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Charles Thomas
Charles Thomas

The Forgiven (2022)


The guidance confirms that, when a taxpayer's loan is forgiven based upon misrepresentations or omissions, the taxpayer is not eligible to exclude the forgiveness from income and must include in income the portion of the loan proceeds that were forgiven based upon misrepresentations or omissions. Taxpayers who inappropriately received forgiveness of their PPP loans are encouraged to take steps to come into compliance by, for example, filing amended returns that include forgiven loan proceed amounts in income.




The Forgiven (2022)


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Many PPP loan recipients who received loan forgiveness were qualified and used the loan proceeds properly to pay eligible expenses. However, the IRS has discovered that some recipients who received loan forgiveness did not meet one or more eligibility conditions. These recipients received forgiveness of their PPP loan through misrepresentation or omission and either did not qualify to receive a PPP loan or misused the loan proceeds.


If the three conditions above are met, then under the PPP loan program the forgiven portion is excluded from income. If the conditions are not met, then the amount of the loan proceeds that were forgiven but do not meet the conditions must be included in income and any additional income tax must be paid.


On June 30, 2022, AB 194 was enacted which allowed an income exclusion for covered loan amounts forgiven pursuant to the Paycheck Protection Program Extension Act of 2021 (PPPEA)(Public Law 117-6). The PPPEA was enacted on March 30, 2021 and extended the covered period of the PPP from March 31, 2021, through June 30, 2021.


President Biden laid out a sweeping plan in August to cancel up to $20,000 in federal student loan debt per borrower. To get that maximum, individuals must earn less than $125,000 a year, or less than $250,000 a year for couples, and must have received a Pell Grant in college. Non-Pell borrowers who meet those income requirements qualify for $10,000 of forgiveness.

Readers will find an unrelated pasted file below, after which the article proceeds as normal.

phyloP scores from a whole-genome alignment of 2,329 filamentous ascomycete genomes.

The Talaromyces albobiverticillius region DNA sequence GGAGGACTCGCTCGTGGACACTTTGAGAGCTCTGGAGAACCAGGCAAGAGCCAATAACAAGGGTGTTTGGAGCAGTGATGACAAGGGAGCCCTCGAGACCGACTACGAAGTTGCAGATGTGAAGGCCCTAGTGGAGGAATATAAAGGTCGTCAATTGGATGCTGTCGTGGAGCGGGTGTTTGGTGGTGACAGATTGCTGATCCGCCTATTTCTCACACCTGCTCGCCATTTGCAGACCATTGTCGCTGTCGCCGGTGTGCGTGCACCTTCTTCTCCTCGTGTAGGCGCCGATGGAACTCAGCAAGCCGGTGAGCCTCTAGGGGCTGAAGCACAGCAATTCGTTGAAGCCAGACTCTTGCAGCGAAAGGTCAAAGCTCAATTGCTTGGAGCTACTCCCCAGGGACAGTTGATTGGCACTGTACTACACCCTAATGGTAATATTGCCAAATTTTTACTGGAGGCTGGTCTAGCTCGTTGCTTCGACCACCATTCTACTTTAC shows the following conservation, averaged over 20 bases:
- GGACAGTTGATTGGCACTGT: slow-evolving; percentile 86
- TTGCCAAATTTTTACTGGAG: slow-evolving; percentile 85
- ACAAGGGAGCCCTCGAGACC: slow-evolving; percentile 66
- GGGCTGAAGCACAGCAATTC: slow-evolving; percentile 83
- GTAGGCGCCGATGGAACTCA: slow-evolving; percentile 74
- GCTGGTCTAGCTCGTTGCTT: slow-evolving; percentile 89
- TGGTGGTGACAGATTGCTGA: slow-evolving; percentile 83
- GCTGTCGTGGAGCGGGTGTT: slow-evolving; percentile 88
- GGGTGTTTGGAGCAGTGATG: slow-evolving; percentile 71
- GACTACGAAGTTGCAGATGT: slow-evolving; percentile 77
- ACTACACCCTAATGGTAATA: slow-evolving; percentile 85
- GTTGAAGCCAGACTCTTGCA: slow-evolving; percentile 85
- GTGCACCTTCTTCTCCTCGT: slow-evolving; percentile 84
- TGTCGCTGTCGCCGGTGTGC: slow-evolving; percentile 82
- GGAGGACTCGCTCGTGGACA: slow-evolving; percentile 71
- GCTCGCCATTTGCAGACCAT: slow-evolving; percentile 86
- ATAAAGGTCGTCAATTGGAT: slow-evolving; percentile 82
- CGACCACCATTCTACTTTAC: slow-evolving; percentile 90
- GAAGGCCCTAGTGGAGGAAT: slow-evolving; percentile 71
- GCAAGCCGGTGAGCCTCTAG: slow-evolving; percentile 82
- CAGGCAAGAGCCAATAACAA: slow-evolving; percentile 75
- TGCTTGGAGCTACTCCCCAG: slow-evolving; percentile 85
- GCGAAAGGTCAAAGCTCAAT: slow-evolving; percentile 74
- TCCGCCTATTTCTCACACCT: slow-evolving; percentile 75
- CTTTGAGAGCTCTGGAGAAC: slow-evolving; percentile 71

There isn't currently a deadline to apply for forgiveness, but the administration recommends submitting applications before Nov. 15. That way the department has more time to process millions of applications before the student loan payment pause ends on Dec. 31.


Undergraduate loans, graduate loans and Parent PLUS loans managed by the Department of Education are all eligible. Biden's plan only applies to federal student loans, though; private student loans are not eligible for forgiveness, even if they began as federal loans. If you're unsure what type of loans you have, contact your loan servicer.


According to a senior White House official, a borrower's income from either 2020 or 2021 must meet the loan forgiveness income requirements (less than $125,000 a year for an individual, or less than $250,000 a year for couples) in order for that borrower to qualify for loan forgiveness. More information on how to document your income will be available in the coming weeks.


You may have noticed in our coverage we always say borrowers are eligible for "up to" $10,000 or $20,000 of forgiveness. This language comes directly from the Education Department, and it's less confusing than it may sound.


Basically, if you owe $7,000 in student loans and qualify for $10,000 in forgiveness, you'll get all $7,000 erased, but that extra $3,000 won't be going into your pocket. That stays with the federal government.


One thing to keep in mind: If you made loan payments during the pandemic pause, and your loan balance is now below the baseline $10,000 or $20,000 for Pell recipients, you may want to ask for a refund so you can take advantage of the full forgiveness amount. More on that below.


The estimation methods herein largely follow our previous brief on student loan debt forgiveness, along with some updates to accommodate the new details released by the Biden Administration. Our previous brief also provides additional background into existing income-based repayment programs.


Table 1 reports the 10-year budgetary cost estimates for the student loan forgiveness portion of the Biden proposal. The $468.6 billion cost in 2022 corresponds to loans only for students who have separated from eligible post-secondary education and no longer have their debt payments deferred. The $519.1 cost over the 10-year budget window includes students currently enrolled in college with loan deferral status as well as future students during the budget window. As discussed in our previous brief, our loan forgiveness calculations include cost savings to existing income-based repayment programs with partial take-up rates.


This new program will likely target lower income households even more than loan forgiveness noted above. However, assigning the new IDR gains to specific income groups with reasonable accuracy requires the use of confidential data and an associated mandatory external review period. We will revisit this issue in coming weeks.